I do absolutely agree about the white lies, but I also don’t think that every blessed little thing must be shared in order to maintain intimacy. In fact, I think it’s healthy not to. Who wants to listen to a laundry list of potential mistakes every day?

    Respect me. Let me know what I deserve to or need to know. Call it good. For me, as with so many things, it’s about respect. People who respect each other and their marriage don’t sink their financial ship and they don’t try to control or otherwise put self above the other and the relationship. Obviously this is best-case scenario because we are all hopelessly flawed and often struggle to respect *ourselves* let alone our family.

    I’m so sorry to hear about your bank troubles. What a hassle! You poor thing for having to go through that. Hopefully that will be the last time you ever have to go through something like that. Happy hump day to you, too!


  7. My ex and I had completely shared finances which worked very well for us. We were aleays pretty wellaligned financially. (Though not in some other ways, obviously, or we’d still be married!) But if I ever marry again – a BIG if – I will not be merging my accounts.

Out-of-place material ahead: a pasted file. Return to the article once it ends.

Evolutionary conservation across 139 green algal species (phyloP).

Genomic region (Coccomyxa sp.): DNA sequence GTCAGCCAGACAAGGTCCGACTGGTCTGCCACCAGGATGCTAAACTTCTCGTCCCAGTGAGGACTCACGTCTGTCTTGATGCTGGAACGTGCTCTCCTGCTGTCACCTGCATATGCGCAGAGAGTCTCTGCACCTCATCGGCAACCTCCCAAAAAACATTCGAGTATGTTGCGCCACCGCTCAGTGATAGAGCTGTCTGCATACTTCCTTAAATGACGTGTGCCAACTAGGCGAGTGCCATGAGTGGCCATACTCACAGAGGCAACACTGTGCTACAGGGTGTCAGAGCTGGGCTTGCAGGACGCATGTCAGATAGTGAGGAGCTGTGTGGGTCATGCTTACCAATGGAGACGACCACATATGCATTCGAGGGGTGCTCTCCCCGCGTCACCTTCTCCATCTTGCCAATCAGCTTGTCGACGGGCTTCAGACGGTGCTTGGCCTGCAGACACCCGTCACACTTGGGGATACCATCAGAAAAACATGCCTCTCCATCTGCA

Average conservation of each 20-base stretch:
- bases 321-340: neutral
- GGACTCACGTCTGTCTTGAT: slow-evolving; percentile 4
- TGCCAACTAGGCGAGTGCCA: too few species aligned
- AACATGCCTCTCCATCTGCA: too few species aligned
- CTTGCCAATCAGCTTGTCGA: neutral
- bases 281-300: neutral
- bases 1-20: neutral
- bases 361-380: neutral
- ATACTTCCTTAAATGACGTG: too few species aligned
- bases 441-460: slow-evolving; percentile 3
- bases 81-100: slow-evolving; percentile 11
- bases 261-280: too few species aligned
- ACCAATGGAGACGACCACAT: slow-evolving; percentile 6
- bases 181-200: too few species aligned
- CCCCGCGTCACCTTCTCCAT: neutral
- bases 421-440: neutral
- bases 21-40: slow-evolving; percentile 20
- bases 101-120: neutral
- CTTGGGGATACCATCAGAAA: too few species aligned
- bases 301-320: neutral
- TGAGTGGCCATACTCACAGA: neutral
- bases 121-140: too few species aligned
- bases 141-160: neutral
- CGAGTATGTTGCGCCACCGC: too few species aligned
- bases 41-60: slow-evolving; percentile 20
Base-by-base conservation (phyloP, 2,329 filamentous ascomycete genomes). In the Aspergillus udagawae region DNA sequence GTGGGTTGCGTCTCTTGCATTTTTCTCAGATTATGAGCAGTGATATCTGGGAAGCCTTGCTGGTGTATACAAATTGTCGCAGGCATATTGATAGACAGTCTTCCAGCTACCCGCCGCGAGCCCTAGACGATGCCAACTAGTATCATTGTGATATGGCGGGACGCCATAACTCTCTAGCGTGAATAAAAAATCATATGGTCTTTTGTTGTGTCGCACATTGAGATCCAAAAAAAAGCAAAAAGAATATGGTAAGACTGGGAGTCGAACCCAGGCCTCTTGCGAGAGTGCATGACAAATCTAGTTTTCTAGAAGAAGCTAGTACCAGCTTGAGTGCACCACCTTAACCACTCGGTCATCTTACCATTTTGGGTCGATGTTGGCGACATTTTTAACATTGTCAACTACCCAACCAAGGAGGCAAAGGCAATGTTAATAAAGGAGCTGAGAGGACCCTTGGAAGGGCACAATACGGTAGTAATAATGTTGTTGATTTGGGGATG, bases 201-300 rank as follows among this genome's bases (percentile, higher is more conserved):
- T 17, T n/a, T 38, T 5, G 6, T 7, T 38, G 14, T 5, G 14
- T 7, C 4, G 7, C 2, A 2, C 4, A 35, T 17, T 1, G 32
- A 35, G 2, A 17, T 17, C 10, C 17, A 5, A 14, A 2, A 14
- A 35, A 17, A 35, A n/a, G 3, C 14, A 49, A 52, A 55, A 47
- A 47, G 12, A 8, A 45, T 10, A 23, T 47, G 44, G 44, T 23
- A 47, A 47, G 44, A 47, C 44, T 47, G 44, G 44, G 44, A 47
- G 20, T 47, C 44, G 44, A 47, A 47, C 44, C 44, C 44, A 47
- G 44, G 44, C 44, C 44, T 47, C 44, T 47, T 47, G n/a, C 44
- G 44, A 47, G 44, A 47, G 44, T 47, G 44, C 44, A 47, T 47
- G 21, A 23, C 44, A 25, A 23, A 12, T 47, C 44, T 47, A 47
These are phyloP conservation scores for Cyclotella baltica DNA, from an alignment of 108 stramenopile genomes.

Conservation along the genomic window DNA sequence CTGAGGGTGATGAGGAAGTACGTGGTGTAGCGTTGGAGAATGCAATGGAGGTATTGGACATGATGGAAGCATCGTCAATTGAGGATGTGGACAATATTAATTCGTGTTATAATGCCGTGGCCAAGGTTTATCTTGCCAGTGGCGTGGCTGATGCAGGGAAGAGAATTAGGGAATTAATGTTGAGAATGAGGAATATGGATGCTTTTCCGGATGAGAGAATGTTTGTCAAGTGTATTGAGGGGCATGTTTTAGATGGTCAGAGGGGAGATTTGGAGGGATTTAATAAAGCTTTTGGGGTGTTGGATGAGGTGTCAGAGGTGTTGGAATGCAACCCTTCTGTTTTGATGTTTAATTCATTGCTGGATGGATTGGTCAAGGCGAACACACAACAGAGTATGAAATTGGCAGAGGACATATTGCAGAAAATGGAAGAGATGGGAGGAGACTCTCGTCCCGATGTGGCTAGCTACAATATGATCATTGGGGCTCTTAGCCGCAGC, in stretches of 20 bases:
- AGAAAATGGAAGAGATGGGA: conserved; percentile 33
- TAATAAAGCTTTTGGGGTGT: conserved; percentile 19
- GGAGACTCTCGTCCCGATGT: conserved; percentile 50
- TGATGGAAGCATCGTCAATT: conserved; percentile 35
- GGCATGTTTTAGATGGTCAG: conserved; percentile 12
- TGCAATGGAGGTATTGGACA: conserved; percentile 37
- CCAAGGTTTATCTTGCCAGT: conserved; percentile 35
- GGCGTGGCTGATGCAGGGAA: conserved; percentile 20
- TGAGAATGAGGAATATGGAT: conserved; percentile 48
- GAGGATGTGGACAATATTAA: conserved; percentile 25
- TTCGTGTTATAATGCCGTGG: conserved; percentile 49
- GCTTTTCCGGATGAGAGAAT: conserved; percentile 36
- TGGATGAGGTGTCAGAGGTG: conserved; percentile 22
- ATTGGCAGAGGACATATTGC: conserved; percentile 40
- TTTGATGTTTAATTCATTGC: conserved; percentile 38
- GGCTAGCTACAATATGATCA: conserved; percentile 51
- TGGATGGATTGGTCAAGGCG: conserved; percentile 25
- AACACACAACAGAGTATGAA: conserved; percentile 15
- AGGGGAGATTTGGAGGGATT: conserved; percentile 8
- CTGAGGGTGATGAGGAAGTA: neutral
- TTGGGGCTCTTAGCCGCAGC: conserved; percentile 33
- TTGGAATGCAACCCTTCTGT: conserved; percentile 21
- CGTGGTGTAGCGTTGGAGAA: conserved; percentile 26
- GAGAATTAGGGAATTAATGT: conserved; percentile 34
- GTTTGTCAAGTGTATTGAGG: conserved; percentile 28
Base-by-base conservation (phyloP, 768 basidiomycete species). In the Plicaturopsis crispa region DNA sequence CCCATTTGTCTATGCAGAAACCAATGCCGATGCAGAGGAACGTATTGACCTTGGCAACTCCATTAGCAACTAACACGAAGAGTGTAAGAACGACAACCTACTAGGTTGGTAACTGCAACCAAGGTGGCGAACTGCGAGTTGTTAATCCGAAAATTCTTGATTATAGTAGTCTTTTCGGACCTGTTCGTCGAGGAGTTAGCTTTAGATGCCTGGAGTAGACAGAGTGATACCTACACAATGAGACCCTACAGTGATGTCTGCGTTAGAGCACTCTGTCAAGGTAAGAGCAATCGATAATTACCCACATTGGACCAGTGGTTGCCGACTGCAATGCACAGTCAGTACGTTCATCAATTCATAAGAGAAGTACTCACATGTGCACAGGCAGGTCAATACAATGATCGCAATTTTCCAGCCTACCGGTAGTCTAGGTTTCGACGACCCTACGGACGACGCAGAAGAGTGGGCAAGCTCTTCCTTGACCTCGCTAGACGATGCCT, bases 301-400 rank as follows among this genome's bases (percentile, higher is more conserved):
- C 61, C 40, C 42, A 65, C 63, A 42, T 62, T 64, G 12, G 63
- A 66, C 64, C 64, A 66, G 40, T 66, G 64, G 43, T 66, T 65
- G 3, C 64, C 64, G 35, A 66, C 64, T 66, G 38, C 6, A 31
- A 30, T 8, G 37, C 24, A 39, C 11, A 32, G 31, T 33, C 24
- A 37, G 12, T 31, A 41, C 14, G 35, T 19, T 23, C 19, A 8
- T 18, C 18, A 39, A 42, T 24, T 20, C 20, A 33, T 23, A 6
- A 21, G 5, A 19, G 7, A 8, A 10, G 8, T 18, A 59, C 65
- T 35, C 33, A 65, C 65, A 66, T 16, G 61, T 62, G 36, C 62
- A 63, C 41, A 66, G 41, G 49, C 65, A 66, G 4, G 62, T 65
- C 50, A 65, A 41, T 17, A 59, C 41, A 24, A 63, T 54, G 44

8. C ~ I was glad to hear that around half of married couples don’t share finances. I know that it helps my relationship and don’t understand where all the control stuff comes from. Better that way, I’m sure.


  9. yes, respect is definitely an important thing i failed to mention.

    i think there is no such thing as a perfect marriage but you can certainly strive to come close. the great marriages and the ones that last for a long time are the couples that give and take, learn from their mistakes and work things out. there isn’t a *happy ever after* fairy tale marriage and certain nothing coming close without trying and working towards it. to me that is the essence of a healthy relationship. whether i am right or wrong remains to be seen — might want to check with me again in 50 years time (if i’m still alive) πŸ˜‰


  10. Hi Foo ~ I absolutely agree with all you said. And yes, you’d *better* be around in 50 years! πŸ™‚